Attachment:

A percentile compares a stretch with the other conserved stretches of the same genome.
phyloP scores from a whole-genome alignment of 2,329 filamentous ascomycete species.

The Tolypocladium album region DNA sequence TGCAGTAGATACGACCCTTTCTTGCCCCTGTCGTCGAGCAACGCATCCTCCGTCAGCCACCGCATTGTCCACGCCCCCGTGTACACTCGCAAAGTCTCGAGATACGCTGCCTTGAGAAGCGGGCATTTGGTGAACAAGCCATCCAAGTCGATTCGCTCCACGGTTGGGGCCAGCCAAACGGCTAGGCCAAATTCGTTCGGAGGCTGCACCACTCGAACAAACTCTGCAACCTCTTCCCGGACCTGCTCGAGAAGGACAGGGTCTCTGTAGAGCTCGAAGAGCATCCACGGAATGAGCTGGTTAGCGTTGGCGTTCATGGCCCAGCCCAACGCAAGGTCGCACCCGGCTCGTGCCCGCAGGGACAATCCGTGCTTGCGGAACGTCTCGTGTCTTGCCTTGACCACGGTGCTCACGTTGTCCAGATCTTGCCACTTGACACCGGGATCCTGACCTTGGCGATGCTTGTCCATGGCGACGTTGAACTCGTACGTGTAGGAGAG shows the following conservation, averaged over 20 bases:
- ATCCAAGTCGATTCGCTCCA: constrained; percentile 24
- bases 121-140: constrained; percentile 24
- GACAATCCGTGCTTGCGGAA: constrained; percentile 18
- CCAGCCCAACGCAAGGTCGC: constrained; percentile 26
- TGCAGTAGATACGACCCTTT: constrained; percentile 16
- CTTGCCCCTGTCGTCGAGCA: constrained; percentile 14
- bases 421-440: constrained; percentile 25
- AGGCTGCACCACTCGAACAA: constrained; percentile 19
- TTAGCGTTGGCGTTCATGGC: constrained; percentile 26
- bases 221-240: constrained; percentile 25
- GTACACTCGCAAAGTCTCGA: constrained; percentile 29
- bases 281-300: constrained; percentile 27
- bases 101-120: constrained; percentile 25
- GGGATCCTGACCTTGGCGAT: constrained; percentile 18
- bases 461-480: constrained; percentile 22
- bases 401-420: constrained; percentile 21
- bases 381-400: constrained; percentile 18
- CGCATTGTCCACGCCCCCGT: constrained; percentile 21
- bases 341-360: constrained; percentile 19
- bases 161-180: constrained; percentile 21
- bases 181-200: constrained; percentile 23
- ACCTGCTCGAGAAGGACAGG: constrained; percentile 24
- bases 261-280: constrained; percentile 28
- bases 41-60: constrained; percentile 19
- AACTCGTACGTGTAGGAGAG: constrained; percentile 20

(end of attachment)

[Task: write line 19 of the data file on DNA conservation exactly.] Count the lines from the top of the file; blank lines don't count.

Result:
- bases 401-420: constrained; percentile 21